I remember during that shift, one of the babies died. Sure – we had to resus the little ones pretty often (very traumatic!) but death is part of one’s cycle through life. And when this baby died, she was so incredibly stiff. She looked so unnatural with her legs straightened out, her arms straight next to her body, her head abnormally rigid because of the bit of material we placed under her chin so that her mouth would close. We could not close her mouth. When her mother found out she started screaming – a haunting gutteral wail from deep inside her bosom. Her baby was lying there dead while the other babies screamed and laughed. Yet no sound passed her daughters lips. There was no sound from her little chest. No heartbeat pounding life into every pore of her little, sickly, ravaged body. We took Mommy to a room on the side, and she vomited from the shock and grief. I had always thought that when they wrote that in books it was just something they perceived that should happen, and I was actually surprised that people do vomit from grief. I am ashamed to say this – but I cannot cope with adult vomit. I left the room quickly, and returned once she was done.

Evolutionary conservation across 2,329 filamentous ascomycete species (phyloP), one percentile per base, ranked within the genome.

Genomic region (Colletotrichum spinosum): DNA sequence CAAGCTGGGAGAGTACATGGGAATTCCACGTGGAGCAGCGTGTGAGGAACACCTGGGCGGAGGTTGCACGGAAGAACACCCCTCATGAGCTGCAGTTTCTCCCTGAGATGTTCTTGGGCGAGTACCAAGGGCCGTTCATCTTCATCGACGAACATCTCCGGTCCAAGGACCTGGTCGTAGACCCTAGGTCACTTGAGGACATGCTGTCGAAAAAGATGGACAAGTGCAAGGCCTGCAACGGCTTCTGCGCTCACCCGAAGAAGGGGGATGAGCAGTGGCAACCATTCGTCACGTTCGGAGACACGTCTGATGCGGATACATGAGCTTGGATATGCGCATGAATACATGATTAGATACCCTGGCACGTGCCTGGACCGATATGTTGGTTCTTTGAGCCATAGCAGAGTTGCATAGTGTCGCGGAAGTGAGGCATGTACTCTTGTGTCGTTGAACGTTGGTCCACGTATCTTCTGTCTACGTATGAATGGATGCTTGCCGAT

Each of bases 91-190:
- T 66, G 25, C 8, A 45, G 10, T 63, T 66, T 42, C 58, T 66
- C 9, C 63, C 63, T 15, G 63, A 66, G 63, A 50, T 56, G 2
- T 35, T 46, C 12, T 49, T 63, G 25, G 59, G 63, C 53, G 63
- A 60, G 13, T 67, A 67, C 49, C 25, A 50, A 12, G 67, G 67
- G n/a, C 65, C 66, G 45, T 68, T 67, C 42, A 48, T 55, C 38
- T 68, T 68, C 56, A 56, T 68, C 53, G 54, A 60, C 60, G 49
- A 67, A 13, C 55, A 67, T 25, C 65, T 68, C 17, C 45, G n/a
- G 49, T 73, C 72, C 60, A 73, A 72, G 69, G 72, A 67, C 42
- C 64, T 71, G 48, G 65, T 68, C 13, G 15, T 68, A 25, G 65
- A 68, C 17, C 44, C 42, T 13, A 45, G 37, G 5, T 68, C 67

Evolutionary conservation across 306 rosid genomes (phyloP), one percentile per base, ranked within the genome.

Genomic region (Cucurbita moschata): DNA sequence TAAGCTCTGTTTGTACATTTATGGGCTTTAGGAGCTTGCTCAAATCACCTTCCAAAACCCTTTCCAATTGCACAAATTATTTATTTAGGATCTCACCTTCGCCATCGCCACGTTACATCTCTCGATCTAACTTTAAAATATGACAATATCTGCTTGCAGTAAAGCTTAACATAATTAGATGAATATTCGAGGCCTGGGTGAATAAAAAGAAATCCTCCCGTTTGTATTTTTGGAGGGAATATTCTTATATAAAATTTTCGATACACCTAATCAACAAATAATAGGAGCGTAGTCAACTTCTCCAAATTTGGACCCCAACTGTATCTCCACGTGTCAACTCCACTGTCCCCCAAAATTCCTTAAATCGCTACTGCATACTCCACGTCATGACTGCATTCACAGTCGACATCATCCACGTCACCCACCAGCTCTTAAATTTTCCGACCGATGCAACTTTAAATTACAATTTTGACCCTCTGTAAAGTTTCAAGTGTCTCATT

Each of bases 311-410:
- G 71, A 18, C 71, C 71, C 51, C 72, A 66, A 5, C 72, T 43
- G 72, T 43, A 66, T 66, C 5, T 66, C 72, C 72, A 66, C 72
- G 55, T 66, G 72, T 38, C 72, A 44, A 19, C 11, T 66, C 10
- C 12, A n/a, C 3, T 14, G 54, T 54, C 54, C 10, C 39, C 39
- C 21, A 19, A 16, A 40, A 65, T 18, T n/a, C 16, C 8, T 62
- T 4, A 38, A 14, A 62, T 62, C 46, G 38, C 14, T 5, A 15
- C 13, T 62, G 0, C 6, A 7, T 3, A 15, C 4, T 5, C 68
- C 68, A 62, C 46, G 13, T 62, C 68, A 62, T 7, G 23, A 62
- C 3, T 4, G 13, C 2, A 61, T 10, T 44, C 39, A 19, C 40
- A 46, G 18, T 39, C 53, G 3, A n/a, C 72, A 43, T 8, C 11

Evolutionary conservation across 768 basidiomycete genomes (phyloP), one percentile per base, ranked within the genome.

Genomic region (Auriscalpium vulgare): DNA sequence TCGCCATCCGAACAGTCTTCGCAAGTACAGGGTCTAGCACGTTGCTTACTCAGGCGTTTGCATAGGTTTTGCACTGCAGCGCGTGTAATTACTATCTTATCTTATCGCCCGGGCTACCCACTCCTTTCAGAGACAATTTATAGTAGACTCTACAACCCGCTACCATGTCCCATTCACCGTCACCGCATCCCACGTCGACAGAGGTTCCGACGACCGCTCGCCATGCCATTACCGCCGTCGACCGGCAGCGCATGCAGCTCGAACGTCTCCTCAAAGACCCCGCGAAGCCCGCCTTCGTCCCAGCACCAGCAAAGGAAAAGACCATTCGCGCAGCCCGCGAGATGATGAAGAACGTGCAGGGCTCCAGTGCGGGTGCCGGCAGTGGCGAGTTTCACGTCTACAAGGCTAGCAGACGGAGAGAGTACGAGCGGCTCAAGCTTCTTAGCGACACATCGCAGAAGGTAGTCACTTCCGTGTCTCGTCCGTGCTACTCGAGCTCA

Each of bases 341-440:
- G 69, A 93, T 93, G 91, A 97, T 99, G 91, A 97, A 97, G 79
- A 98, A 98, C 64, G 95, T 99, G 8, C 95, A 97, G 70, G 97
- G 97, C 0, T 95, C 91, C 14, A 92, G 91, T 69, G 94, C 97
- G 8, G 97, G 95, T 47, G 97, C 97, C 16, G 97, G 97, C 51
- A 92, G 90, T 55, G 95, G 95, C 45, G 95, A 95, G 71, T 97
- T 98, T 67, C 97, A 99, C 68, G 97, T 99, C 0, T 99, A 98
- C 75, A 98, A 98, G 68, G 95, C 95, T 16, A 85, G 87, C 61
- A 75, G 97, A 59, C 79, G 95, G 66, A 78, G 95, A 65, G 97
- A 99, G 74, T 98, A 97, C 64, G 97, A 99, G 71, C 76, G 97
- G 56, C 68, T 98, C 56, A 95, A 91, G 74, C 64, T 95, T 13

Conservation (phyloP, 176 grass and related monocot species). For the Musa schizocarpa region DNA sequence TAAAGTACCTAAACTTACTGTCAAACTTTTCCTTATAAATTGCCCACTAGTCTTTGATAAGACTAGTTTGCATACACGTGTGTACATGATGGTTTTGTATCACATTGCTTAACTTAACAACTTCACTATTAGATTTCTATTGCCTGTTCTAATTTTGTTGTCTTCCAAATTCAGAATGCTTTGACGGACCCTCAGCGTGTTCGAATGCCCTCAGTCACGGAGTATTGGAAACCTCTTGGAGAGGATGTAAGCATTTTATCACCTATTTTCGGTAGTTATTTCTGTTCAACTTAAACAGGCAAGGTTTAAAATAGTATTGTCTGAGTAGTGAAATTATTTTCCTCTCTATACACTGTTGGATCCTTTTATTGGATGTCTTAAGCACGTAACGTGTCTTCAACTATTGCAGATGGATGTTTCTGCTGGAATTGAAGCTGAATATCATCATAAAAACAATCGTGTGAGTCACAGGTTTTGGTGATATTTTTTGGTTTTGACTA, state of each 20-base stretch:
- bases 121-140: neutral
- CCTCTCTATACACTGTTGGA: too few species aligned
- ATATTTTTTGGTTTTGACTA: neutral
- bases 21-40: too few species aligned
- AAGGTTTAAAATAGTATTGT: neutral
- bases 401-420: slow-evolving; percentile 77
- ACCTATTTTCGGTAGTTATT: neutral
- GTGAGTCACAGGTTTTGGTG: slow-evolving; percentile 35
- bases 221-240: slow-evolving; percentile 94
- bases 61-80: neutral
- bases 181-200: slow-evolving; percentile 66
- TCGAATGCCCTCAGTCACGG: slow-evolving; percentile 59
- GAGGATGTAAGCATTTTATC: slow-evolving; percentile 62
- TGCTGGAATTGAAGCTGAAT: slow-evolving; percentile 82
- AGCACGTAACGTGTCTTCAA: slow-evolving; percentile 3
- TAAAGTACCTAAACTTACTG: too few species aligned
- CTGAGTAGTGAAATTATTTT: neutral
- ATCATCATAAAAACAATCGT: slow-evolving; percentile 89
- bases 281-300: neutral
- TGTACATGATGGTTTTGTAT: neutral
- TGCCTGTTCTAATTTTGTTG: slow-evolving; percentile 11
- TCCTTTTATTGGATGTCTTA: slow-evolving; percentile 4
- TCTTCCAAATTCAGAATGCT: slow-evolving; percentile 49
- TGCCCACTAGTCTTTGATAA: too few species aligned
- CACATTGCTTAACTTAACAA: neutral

How do you go to a mother who has lost her child and tell her it was okay? When i stroked her hair and hugged her close, she didn’t pull away. She sobbed into my chest, wailing, and mumbling, and lamented the fact that her SECOND child had now died. “Of aids” I thought to myself. Is it just a lack of education? How can people still not KNOW, not take precautions against this deadly disease?
Her previous child died after a day.
She has carried 2 children, and is left with them in her heart.

I was feeding this little 3 week old nunu baby. He was found under a bridge on one of the coldest nights, where the wind shook the last leaves off the tree, and they trees huddled naked against each other for warmth. It was horribly frigid. And his mother abandoned him. There are houses that take abandoned babies in – what is WRONG with these mothers? People struggle with infertility – and others who can have babies neglect them, abuse them and murder them. It doesnt make sense in my head.
So because Baby did not have a mother, I bottlefed him. However, I noticed that the milk flow was not adequate enough – so I took a sterile needle. Somehow the needle pierced through the SIDE of the bottle, straight into my finger. The force of it caused the needle to hit my bone, and bend. Blood gushed out of my wound, and I rushed to the sister. Because I was in shock, i didnt rinse my hand. But so much blood was coming out that at the end of the day, I don’t think it was really neccessary to. I was on ARVs 2 hours after it occurred. I should have been on them within an hour – but I am sure you know how African time works.